• Stem clamp compatibility– Mountain or hybrid style stems require compatible handlebars and the same for road stems. A mountain/hybrid stem has a clamp diameter of 25.4mm. A regular road stem clamp will be 26.00mm. Compatible handlebars will have the corresponding clamp area, which is not the same as the rest of the bar. A few mountain bars and an increasing number of road handlebars utilize an oversize stem clamp diameter of 31.8mm.Other factors relating to the stem and handlebar will include stem height and length. If the shape of the handlebar is different from your existing bar, you may have to shorten or lengthen your stem to keep your arms at a comfortable stretch. The same applies to the change in height due to the new handlebar. You can raise or lower your handlebar by replacing the stem with an adjustable stem. However, as you change the height of the handlebar, you will also be changing the length of the stem in relation to the distance from the seat to the handlebar. So you may have to buy a different stem length with the adjustable stem.
  • Brake levers/shifters compatibility – Mountain bike brake levers and shifters fit mountain style handlebars, which have a diameter of 22.2mm where. Road bike brake levers and barend shifters require handlebars of 23.8mm diameters. In other words, you can’t install road brake levers on mountain bike handlebars.

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Mountain (Straight) Handlebars

straight bar

Mountain style handlebars are great for off-road terrain, but typically they have just one hand position (see number on photo). If you add barends, then you can add another hand position.

If you need to get low

Apr
23

Bicycle Illinois – Illinois’ Bicycle Touring Company

WELCOME
TO BICYCLE ILLINOIS
Illinois’ Bicycle
Touring Company

We
are extremely sad to announce that due to the
extension
of Wisconsin’s Safer at Home Order, GRABAAWR 2020 must
be postponed.
Significantly
more information will be coming promptly for all participants,
vendors, and suppliers.

Registration is
now open
for all
Bicycle Illinois events!

Click
Here
to register for
Bicycle Illinois
(prices
increase April 30th!)


Click
Here
to register for the Illini
Weekend Getaway
Click
Here
to register for the Tri-State
Tour Chicago Century

Click
Here
to register for RAIL North
Click
Here
to register for RAIL South
Click
Here
to register
for our RABGRAI Transportation Service

Registration
is now open for
all Bike Wisconsin events!

Click
Here
to register for the Bike
Northwoods Tour
(prices
increase April 30th!)

Click
Here
to register for SAGBRAW
Click
Here
to register for Will to
Ben

Click
Here
to join our mailing
list!
(make sure
to mark your interests on the
right side of the form)

2020
Event Schedule

2021
Event Schedule
(tentative)

Click
on one of the routes at left
for more information

We
Encourage You to Register
as Early as Possible!

Click
Here
for
more information

Please “Like” us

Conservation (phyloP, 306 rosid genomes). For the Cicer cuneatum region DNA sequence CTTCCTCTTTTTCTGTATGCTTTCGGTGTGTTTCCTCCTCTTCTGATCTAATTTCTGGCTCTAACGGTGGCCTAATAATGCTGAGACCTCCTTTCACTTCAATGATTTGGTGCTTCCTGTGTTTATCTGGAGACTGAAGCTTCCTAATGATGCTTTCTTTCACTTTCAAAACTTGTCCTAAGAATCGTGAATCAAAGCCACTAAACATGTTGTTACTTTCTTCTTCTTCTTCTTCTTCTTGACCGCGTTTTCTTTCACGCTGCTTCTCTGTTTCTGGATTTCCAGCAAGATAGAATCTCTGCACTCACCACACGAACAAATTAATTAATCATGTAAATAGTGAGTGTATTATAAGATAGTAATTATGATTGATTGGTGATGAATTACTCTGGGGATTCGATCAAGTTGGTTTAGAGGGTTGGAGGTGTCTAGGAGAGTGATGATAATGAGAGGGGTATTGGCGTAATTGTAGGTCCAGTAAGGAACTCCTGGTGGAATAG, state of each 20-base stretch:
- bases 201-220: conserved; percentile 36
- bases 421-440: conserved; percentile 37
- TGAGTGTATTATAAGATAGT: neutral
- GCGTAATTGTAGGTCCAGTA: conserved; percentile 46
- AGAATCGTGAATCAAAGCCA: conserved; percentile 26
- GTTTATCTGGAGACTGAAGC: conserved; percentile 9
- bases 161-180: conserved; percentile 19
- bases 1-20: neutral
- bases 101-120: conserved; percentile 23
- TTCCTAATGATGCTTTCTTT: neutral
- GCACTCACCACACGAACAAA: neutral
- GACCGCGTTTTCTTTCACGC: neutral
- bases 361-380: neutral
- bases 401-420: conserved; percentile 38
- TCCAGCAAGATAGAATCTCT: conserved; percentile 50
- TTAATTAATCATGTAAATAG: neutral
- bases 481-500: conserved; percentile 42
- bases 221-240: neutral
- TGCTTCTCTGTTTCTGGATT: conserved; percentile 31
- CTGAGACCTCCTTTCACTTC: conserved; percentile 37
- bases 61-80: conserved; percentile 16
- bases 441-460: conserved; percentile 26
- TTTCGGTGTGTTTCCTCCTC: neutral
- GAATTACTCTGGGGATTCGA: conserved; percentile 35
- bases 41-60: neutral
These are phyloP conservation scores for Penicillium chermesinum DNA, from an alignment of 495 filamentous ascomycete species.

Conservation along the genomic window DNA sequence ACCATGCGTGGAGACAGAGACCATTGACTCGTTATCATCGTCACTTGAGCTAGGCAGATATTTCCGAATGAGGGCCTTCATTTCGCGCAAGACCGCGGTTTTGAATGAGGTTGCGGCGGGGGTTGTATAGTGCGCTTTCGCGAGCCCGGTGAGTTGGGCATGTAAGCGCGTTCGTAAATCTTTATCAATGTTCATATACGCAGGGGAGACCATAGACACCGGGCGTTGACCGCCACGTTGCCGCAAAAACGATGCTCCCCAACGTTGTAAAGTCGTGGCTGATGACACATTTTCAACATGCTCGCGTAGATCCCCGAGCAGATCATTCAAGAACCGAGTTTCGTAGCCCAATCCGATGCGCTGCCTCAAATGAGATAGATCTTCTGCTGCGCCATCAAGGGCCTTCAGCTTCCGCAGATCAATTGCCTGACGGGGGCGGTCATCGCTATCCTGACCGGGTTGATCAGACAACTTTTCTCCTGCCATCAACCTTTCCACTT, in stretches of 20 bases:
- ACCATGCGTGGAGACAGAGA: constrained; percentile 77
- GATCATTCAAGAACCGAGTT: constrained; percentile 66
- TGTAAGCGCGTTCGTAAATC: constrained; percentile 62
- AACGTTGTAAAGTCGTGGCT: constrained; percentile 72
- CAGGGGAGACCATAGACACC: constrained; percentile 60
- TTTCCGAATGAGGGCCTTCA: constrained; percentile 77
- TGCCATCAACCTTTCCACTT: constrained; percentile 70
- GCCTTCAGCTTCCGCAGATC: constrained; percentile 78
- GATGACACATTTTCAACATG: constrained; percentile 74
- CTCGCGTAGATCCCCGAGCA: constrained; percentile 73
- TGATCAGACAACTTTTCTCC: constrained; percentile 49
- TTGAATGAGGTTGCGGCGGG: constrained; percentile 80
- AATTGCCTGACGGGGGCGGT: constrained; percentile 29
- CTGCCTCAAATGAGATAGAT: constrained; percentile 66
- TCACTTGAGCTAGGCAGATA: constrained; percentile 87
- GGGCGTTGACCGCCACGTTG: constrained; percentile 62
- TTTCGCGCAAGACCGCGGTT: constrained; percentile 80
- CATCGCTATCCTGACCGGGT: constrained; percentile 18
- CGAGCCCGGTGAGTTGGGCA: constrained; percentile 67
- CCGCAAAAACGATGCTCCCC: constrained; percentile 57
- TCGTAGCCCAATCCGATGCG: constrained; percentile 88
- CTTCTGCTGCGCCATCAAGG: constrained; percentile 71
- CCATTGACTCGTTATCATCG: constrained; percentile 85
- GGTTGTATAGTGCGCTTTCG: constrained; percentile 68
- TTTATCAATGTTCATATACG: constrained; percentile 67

on our Facebook
page!

Source Article

Apr
22

Reviews of the Best Touring Bicycles

bicycles cartoon
When it comes to buying a touring bicycle, most local bike shops will have only one or two models on the floor, if any. It isn’t that they don’t want to sell a high-quality touring bicycle, it is more an issue of economics and what price range the average person comes in the store to buy.

If you go into a local bike store, the price of most bicycles will start around $300 and go to over $1,500 for higher-end racing bicycles and mountain bikes. Most of the bicycles you will see will be in the $500 to $600 range. Unfortunately, a new, high-quality touring bicycle will usually have a price tag of $1,000 or more. And many of the expedition bicycles that can handle almost any touring terrain will start at $2,000 and go up from there.

When considering a new touring bicycle, I use the following selection criteria:

The following models are just a short list of high-quality bicycles available. Many more models exist. If you would like us to add another model to this list, please email us.

UPDATE: We recently wrote two great articles summarizing the best men’s road bikes and the best women’s road bikes for 2012-2013. Take a look if you want more advice.

Medium to Long Range Touring Bicycles

Cannondale Synapse Alloy 7

This is a newer model of Cannondale touring bikes. While they don’t have the reputation of elite touring bikes, like the Tour I and Tour II had, they are still ideal for touring.

They use all Shimano 105 components (including the shifters… previous Cannondale touring bikes used STI shifters, which are difficult to fix) and are made entirely of aluminum. This means you have lightweight, high quality components on a bike that is lighter than paper (it weighs in at less than 20 pounds).

They come with 700c wheels and use a FSA Gossamer BB30, 50/34 front crankset.

Learn more about the Synapse Alloy 7.

Cannondale Tour I and II

Cannondale Touring II

Unfortunately, you cannot buy these bikes new anymore. But if you can find one used, both the Cannondale Tour I and Tour II are excellent around touring bicycles. The compact aluminum frame and cro-moly steel fork are well made and have the basic touring braze-ons: water bottle mounts, front and rear rack mounts, and clearance for fenders and wide touring tires.

The 700c wheels have 36 holes, 14 gauge spokes (adequate for loaded touring) and cantilever brakes for stopping. The shifters are STI, which I don’t prefer for touring. STI brake/shifters are harder to get repaired while on the road, but many cyclists use them with excellent results.

The Tour I uses a 50/39/30 front crankset and 11/34 rear cassette combination for light touring in rolling hills or medium loaded touring on flat terrain. The Tour II uses a 48/36/26 front crankset and 11/34 rear cassette combination that is better for loaded touring in long distance touring. Please read my page on gearing.

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Novara Strada

Novara Strada Bicycle From REIIt is